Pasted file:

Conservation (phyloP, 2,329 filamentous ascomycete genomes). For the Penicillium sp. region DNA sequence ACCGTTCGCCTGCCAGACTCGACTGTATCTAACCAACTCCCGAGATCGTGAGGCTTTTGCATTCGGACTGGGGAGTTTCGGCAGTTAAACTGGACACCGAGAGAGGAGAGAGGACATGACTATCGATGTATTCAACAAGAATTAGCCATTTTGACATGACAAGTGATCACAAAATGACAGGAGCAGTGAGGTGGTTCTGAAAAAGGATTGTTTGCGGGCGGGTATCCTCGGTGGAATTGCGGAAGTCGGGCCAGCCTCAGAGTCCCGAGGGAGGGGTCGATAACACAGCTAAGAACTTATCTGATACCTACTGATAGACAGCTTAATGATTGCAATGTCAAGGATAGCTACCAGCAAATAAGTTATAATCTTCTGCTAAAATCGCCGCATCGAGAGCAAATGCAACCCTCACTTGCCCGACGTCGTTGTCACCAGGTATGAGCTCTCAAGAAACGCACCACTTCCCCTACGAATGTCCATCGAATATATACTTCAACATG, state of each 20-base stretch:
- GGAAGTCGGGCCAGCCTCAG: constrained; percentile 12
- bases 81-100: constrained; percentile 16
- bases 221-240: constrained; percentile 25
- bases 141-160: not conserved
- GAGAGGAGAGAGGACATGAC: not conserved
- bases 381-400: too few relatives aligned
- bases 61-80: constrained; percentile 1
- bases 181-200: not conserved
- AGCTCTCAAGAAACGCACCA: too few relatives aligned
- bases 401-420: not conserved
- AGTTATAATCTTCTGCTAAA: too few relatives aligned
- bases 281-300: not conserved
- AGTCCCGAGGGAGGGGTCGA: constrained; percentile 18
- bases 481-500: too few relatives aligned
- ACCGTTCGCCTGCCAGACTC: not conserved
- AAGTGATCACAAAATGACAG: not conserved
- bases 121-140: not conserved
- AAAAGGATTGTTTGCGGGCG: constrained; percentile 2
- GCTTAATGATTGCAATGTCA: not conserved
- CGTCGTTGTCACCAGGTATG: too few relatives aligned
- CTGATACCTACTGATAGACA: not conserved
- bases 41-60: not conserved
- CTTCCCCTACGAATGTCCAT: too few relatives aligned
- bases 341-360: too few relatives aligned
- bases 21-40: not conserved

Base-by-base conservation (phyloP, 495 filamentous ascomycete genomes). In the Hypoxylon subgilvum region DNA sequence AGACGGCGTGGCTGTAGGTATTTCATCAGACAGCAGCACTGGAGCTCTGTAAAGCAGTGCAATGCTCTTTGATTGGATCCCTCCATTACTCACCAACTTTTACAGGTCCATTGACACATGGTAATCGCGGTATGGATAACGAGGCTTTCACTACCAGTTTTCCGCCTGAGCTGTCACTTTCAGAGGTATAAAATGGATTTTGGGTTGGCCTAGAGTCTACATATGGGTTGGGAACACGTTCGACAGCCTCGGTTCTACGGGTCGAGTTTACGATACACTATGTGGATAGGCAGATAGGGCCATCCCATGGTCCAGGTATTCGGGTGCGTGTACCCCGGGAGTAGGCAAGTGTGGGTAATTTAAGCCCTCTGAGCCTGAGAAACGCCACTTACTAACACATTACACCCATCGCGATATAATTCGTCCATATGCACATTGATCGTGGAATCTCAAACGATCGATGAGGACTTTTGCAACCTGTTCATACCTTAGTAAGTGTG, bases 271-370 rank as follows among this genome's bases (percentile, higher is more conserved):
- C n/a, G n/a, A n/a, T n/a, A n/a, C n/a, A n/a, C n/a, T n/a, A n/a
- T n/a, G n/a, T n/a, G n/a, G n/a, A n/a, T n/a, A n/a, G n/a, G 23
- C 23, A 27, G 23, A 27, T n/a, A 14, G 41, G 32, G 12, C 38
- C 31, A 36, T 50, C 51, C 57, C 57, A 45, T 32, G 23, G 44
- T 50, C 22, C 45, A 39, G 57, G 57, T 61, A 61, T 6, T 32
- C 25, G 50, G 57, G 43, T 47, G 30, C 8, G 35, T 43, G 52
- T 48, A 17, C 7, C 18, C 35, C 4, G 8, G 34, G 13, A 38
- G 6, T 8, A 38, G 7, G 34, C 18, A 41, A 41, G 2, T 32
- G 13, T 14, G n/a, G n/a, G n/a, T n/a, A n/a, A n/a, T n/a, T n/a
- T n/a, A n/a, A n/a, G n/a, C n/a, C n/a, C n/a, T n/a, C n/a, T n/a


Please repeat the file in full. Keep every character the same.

Conservation (phyloP, 2,329 filamentous ascomycete genomes). For the Penicillium sp. region DNA sequence ACCGTTCGCCTGCCAGACTCGACTGTATCTAACCAACTCCCGAGATCGTGAGGCTTTTGCATTCGGACTGGGGAGTTTCGGCAGTTAAACTGGACACCGAGAGAGGAGAGAGGACATGACTATCGATGTATTCAACAAGAATTAGCCATTTTGACATGACAAGTGATCACAAAATGACAGGAGCAGTGAGGTGGTTCTGAAAAAGGATTGTTTGCGGGCGGGTATCCTCGGTGGAATTGCGGAAGTCGGGCCAGCCTCAGAGTCCCGAGGGAGGGGTCGATAACACAGCTAAGAACTTATCTGATACCTACTGATAGACAGCTTAATGATTGCAATGTCAAGGATAGCTACCAGCAAATAAGTTATAATCTTCTGCTAAAATCGCCGCATCGAGAGCAAATGCAACCCTCACTTGCCCGACGTCGTTGTCACCAGGTATGAGCTCTCAAGAAACGCACCACTTCCCCTACGAATGTCCATCGAATATATACTTCAACATG, state of each 20-base stretch:
- GGAAGTCGGGCCAGCCTCAG: constrained; percentile 12
- bases 81-100: constrained; percentile 16
- bases 221-240: constrained; percentile 25
- bases 141-160: not conserved
- GAGAGGAGAGAGGACATGAC: not conserved
- bases 381-400: too few relatives aligned
- bases 61-80: constrained; percentile 1
- bases 181-200: not conserved
- AGCTCTCAAGAAACGCACCA: too few relatives aligned
- bases 401-420: not conserved
- AGTTATAATCTTCTGCTAAA: too few relatives aligned
- bases 281-300: not conserved
- AGTCCCGAGGGAGGGGTCGA: constrained; percentile 18
- bases 481-500: too few relatives aligned
- ACCGTTCGCCTGCCAGACTC: not conserved
- AAGTGATCACAAAATGACAG: not conserved
- bases 121-140: not conserved
- AAAAGGATTGTTTGCGGGCG: constrained; percentile 2
- GCTTAATGATTGCAATGTCA: not conserved
- CGTCGTTGTCACCAGGTATG: too few relatives aligned
- CTGATACCTACTGATAGACA: not conserved
- bases 41-60: not conserved
- CTTCCCCTACGAATGTCCAT: too few relatives aligned
- bases 341-360: too few relatives aligned
- bases 21-40: not conserved

Base-by-base conservation (phyloP, 495 filamentous ascomycete genomes). In the Hypoxylon subgilvum region DNA sequence AGACGGCGTGGCTGTAGGTATTTCATCAGACAGCAGCACTGGAGCTCTGTAAAGCAGTGCAATGCTCTTTGATTGGATCCCTCCATTACTCACCAACTTTTACAGGTCCATTGACACATGGTAATCGCGGTATGGATAACGAGGCTTTCACTACCAGTTTTCCGCCTGAGCTGTCACTTTCAGAGGTATAAAATGGATTTTGGGTTGGCCTAGAGTCTACATATGGGTTGGGAACACGTTCGACAGCCTCGGTTCTACGGGTCGAGTTTACGATACACTATGTGGATAGGCAGATAGGGCCATCCCATGGTCCAGGTATTCGGGTGCGTGTACCCCGGGAGTAGGCAAGTGTGGGTAATTTAAGCCCTCTGAGCCTGAGAAACGCCACTTACTAACACATTACACCCATCGCGATATAATTCGTCCATATGCACATTGATCGTGGAATCTCAAACGATCGATGAGGACTTTTGCAACCTGTTCATACCTTAGTAAGTGTG, bases 271-370 rank as follows among this genome's bases (percentile, higher is more conserved):
- C n/a, G n/a, A n/a, T n/a, A n/a, C n/a, A n/a, C n/a, T n/a, A n/a
- T n/a, G n/a, T n/a, G n/a, G n/a, A n/a, T n/a, A n/a, G n/a, G 23
- C 23, A 27, G 23, A 27, T n/a, A 14, G 41, G 32, G 12, C 38
- C 31, A 36, T 50, C 51, C 57, C 57, A 45, T 32, G 23, G 44
- T 50, C 22, C 45, A 39, G 57, G 57, T 61, A 61, T 6, T 32
- C 25, G 50, G 57, G 43, T 47, G 30, C 8, G 35, T 43, G 52
- T 48, A 17, C 7, C 18, C 35, C 4, G 8, G 34, G 13, A 38
- G 6, T 8, A 38, G 7, G 34, C 18, A 41, A 41, G 2, T 32
- G 13, T 14, G n/a, G n/a, G n/a, T n/a, A n/a, A n/a, T n/a, T n/a
- T n/a, A n/a, A n/a, G n/a, C n/a, C n/a, C n/a, T n/a, C n/a, T n/a